CUDA same card as display


I’m new to CUDA and was just wondering - do most people use the same card for GPU computation as for their display, or do people usually have one card dedicated for the display and get another card for CUDA?

Right now I’m running into some display problems (artifacts even when only using terminal/firefox, chunks of my background wallpaper showing through my windows, bottom toolbar not rendering correctly) with my single card that is running the CUDA development drivers. It could very well be a voltage issue since the card is factory overclocked, but could it also be because of the CUDA driver?

I’m not sure if I should 1) replace the card, 2) buy another card and use this one exclusively for GPU computations, 3) try to underclock the card (which seems to be very difficult in Linux under the new fermi architecture)

Please let me know what your suggestions are ! Thanks

I personally have one graphics card for computing (GTX 260) and another for display (9500 GT).

I did have just one doing the computing and display though I also had similar artefacts and thought the card was overheating. I think it was because the graphics card memory wasn’t freed correctly, not a malfunction in the graphics card itself.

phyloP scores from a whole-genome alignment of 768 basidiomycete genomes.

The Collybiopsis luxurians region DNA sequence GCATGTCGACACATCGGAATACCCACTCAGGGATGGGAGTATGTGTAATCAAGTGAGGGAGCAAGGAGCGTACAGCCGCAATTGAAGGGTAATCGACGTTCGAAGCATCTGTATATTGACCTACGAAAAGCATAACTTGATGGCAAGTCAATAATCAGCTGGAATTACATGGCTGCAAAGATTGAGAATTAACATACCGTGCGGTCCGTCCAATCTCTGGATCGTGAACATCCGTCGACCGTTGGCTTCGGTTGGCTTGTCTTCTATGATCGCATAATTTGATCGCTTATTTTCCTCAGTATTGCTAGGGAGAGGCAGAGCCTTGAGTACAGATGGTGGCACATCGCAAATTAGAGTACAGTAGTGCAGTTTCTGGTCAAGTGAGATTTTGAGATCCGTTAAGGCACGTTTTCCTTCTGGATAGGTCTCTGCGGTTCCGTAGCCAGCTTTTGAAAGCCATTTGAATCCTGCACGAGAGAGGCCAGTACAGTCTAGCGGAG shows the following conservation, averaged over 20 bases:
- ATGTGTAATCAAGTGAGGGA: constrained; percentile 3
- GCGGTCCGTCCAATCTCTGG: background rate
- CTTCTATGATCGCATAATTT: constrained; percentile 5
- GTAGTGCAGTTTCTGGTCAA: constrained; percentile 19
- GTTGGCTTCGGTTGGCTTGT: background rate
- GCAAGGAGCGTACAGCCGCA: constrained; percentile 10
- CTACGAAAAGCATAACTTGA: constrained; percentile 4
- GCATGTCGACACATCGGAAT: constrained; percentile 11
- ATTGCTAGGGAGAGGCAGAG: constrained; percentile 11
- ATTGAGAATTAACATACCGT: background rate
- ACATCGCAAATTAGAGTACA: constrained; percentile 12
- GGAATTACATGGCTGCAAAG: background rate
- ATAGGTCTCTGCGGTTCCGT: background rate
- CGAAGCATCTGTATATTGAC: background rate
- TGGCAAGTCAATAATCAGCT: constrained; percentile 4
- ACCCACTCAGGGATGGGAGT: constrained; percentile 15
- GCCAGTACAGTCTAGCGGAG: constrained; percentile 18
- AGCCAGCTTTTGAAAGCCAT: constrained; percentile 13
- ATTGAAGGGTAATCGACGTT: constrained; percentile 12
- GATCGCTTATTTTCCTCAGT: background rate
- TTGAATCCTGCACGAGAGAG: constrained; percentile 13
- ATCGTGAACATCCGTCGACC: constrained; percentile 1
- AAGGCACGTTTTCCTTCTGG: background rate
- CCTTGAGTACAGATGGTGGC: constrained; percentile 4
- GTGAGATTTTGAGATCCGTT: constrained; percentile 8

Also, I think that Windows will stop the CUDA kernel if it takes longer than 5 seconds to execute when the graphics card used for display is the same as the one used for CUDA.

When you want to debug, you need to either take off windows management (I use Ubuntu 10.04LTS so I take off X11 by sudo stop gdm), then debug using the virtual terminal (Ctrl+Alt+F1), or use a second card for display and a dedicated CUDA graphics card.

Thus, I would recommend option:

I don’t think the display card needs to be CUDA-enabled so you can just pick up a cheap one pretty easy.

When you get the additional graphics card, put the display one in the first pci-e slot and the CUDA one in the second. That’s how I’ve done it.

Hope this helps,


Except when developing on my laptop, I typically only use CUDA on devices which are not driving a display. They are either single-GPU headless nodes that I access over SSH, or multi-GPU nodes where I have a dedicated display device. (I can’t believe I’m using a GTX 295 as a display-only card now. 768 MB just isn’t enough anymore…)

Before doing something drastic, I would suggest that you try the latest NVIDIA drivers for your platform. There is nothing special about the CUDA development drivers; they are just the first driver release guaranteed to work with that CUDA version. After some time passes, the standard NVIDIA drivers also support the same CUDA release. For example, I’ve been doing development with the 280.x series of Linux drivers for a few weeks now, even though the CUDA 4.0 download page lists 270.41 as the “Developer Driver”.

Thanks for the advice - I’ll look into updating to the newest drivers as well as purchasing a cheaper card just for the display